Many colleges speak of the importance of increasing student retention. Indeed, quite a few invest substantial resources in programs designed to achieve that end. Some institutions even hire consultants who promise a proven formula for successful retention. But for all that effort, most institutions do not take student retention seriously. They treat student retention, like so many other issues, as one more item to add to the list of issues to be addressed by the institution. They adopt what Parker calls the "add a course" strategy in addressing the issues that face them. Need to address the issue of diversity? Add a course in diversity studies. Need to address the issue of student retention, in particular that of new students?Add a freshman seminar or perhaps a freshmen mentoring program. The result is that student experiences are increasingly segmented into smaller and smaller pieces; their relationships with faculty, staff, and each other becoming more narrow and specialized; their learning further partitioned into smaller disconnected segments.
There is currently no shortage of debate about post-secondary education policy in Canada. This reflects widespread agreement regarding the importance of skills, knowledge and innovation in a modern economy and society. As the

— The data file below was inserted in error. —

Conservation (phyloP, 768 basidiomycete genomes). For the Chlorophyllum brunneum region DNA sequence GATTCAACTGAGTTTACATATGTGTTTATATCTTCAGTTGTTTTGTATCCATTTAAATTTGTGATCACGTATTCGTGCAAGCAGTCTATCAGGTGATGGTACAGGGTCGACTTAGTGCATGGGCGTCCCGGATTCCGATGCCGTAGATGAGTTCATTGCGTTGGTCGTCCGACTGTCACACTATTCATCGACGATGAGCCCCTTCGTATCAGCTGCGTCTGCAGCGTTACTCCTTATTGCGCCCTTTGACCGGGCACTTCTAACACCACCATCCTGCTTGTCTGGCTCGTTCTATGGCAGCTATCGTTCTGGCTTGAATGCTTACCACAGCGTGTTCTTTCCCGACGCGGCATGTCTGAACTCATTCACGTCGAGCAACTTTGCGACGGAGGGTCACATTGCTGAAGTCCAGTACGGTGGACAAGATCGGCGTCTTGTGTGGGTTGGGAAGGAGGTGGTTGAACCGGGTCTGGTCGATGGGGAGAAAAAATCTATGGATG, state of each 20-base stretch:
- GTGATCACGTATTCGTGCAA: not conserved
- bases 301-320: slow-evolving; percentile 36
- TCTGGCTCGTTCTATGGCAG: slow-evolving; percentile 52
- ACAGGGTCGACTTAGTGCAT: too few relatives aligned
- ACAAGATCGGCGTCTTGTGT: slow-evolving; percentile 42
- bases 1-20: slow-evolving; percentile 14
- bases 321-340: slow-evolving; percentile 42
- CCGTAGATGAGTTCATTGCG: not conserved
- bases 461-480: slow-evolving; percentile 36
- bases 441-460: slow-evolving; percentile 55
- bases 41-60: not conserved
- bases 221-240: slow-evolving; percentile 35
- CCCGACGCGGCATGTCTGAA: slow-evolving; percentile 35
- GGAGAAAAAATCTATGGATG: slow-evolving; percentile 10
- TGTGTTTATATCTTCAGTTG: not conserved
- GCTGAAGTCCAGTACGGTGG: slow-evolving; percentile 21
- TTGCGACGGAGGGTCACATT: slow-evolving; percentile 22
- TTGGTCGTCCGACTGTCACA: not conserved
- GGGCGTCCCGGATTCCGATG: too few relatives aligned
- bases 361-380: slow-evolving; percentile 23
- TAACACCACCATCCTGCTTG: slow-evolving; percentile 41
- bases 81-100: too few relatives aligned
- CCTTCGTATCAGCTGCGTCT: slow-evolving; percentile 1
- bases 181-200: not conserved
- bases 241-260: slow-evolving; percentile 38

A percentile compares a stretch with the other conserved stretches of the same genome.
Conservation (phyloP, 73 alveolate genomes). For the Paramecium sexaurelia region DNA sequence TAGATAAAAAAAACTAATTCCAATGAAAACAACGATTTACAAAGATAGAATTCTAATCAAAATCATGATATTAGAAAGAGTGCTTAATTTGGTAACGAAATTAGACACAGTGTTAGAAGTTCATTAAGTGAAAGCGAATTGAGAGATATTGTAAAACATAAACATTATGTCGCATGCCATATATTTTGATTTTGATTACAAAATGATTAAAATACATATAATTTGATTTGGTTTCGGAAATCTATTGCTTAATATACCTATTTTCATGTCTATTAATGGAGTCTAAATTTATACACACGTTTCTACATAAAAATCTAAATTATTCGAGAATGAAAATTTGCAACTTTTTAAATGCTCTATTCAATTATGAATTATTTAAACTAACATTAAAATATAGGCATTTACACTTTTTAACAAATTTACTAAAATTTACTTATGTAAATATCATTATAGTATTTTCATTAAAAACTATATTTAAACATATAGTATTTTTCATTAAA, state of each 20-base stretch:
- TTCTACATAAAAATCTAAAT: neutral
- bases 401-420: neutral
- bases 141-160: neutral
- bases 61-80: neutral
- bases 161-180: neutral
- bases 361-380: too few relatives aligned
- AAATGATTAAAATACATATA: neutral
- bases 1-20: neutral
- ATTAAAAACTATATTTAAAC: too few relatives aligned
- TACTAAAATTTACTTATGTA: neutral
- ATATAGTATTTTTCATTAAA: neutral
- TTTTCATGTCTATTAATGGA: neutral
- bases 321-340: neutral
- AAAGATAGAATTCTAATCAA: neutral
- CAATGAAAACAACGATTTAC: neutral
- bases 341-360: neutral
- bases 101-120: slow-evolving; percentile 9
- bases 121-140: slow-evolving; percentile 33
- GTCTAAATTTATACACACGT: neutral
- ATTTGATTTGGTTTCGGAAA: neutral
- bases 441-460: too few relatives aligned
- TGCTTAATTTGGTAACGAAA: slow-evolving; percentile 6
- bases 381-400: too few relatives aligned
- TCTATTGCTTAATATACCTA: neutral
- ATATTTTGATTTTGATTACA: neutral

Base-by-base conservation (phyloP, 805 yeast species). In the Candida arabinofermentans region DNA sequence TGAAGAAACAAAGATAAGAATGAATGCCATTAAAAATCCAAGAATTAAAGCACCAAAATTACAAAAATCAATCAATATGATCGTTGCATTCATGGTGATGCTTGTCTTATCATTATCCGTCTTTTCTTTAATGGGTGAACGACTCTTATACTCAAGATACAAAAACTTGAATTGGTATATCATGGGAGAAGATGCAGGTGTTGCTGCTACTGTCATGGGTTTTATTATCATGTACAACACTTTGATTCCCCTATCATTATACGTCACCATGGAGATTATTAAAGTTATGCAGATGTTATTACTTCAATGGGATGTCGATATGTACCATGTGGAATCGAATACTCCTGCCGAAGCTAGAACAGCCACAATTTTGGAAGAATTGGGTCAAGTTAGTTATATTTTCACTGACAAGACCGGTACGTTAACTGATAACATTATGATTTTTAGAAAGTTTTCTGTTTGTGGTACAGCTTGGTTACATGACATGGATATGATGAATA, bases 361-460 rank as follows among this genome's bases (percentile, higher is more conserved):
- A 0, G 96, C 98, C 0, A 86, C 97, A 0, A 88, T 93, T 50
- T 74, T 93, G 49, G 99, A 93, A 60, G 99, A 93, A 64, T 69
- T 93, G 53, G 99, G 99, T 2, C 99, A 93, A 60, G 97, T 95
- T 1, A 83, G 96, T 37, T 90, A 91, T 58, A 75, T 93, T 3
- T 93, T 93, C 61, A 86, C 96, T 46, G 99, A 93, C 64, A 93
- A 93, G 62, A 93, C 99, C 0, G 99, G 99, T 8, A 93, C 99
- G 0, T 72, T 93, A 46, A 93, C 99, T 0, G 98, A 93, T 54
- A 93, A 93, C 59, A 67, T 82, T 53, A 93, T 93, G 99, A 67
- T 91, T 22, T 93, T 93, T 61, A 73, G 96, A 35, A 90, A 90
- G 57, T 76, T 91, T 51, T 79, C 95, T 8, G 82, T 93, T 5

respective heads of two of the country’s leading academic and business organizations have put it: “Ensuring our country’s long-term economic growth and continued prosperity—and realizing this country’s promise—will depend heavily on the education and skill levels of Canadians and their success in creating and applying ideas and knowledge” (Beatty and Morris,2008)
Over the past decade or so, we have witnessed the rise of transnational higher education and a call to internationalise higher education in Asia. In an increasingly borderless world, some Asian countries have begun the quest to become regional educational hubs by establishing university cities and inviting overseas universities to implement offshore programmes or set up offshore campuses.
There is untapped human potential in Canada; this talent is vital for the Government’s innovation ambitions. The next federal budget must seek new and innovative ways to maximize the growth potential of workers and employers.
Polytechnics Canada presents a suite of ten measures that respond to the Finance Committee’s call for ideas to improve outcomes for individual Canadians, businesses and communities. Six of our recommendations focus on people and talent, so necessary for real innovation gain. Four of our recommendations focus on accelerating business innovation through improved collaboration with polytechnics and colleges. A polytechnic education builds a resilient and resourceful workforce. Canada needs more of this kind of applied education. Budget 2017 can help scale-up support to make optimal use of polytechnics and colleges for Canada’s talent and innovation needs.
Ceasing need-blind admissions is a politically tenuous move for colleges and universities -- need-blind policies,
associated with meritocracy and equal opportunity, cut to the heart of institutional values that many students, staff and faculty hold dear.